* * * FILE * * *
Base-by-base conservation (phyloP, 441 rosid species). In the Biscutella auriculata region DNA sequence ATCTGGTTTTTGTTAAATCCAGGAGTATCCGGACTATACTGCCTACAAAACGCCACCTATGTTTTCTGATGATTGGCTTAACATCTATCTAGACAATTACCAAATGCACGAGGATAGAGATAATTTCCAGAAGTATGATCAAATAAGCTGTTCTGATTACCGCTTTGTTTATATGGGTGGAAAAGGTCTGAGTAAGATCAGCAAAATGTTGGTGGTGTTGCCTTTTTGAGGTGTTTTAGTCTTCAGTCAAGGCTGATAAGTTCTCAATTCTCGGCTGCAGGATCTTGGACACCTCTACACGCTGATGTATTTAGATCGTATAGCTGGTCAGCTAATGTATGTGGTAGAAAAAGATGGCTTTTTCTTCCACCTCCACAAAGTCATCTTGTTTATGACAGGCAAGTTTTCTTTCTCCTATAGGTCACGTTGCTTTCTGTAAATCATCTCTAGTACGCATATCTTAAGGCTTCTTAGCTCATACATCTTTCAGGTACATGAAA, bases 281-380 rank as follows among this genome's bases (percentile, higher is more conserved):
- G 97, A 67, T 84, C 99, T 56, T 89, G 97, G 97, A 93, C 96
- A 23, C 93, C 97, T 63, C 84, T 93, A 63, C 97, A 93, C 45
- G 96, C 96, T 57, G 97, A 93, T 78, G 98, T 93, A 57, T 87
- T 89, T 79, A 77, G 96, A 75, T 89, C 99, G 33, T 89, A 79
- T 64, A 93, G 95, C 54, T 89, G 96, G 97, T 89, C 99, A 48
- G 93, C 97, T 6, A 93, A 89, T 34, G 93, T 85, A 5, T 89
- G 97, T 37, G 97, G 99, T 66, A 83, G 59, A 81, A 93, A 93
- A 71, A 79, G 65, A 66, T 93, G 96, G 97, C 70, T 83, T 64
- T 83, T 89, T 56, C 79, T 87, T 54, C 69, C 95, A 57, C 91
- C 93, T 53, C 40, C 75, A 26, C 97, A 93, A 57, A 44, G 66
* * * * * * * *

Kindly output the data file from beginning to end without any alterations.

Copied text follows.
Base-by-base conservation (phyloP, 441 rosid species). In the Biscutella auriculata region DNA sequence ATCTGGTTTTTGTTAAATCCAGGAGTATCCGGACTATACTGCCTACAAAACGCCACCTATGTTTTCTGATGATTGGCTTAACATCTATCTAGACAATTACCAAATGCACGAGGATAGAGATAATTTCCAGAAGTATGATCAAATAAGCTGTTCTGATTACCGCTTTGTTTATATGGGTGGAAAAGGTCTGAGTAAGATCAGCAAAATGTTGGTGGTGTTGCCTTTTTGAGGTGTTTTAGTCTTCAGTCAAGGCTGATAAGTTCTCAATTCTCGGCTGCAGGATCTTGGACACCTCTACACGCTGATGTATTTAGATCGTATAGCTGGTCAGCTAATGTATGTGGTAGAAAAAGATGGCTTTTTCTTCCACCTCCACAAAGTCATCTTGTTTATGACAGGCAAGTTTTCTTTCTCCTATAGGTCACGTTGCTTTCTGTAAATCATCTCTAGTACGCATATCTTAAGGCTTCTTAGCTCATACATCTTTCAGGTACATGAAA, bases 281-380 rank as follows among this genome's bases (percentile, higher is more conserved):
- G 97, A 67, T 84, C 99, T 56, T 89, G 97, G 97, A 93, C 96
- A 23, C 93, C 97, T 63, C 84, T 93, A 63, C 97, A 93, C 45
- G 96, C 96, T 57, G 97, A 93, T 78, G 98, T 93, A 57, T 87
- T 89, T 79, A 77, G 96, A 75, T 89, C 99, G 33, T 89, A 79
- T 64, A 93, G 95, C 54, T 89, G 96, G 97, T 89, C 99, A 48
- G 93, C 97, T 6, A 93, A 89, T 34, G 93, T 85, A 5, T 89
- G 97, T 37, G 97, G 99, T 66, A 83, G 59, A 81, A 93, A 93
- A 71, A 79, G 65, A 66, T 93, G 96, G 97, C 70, T 83, T 64
- T 83, T 89, T 56, C 79, T 87, T 54, C 69, C 95, A 57, C 91
- C 93, T 53, C 40, C 75, A 26, C 97, A 93, A 57, A 44, G 66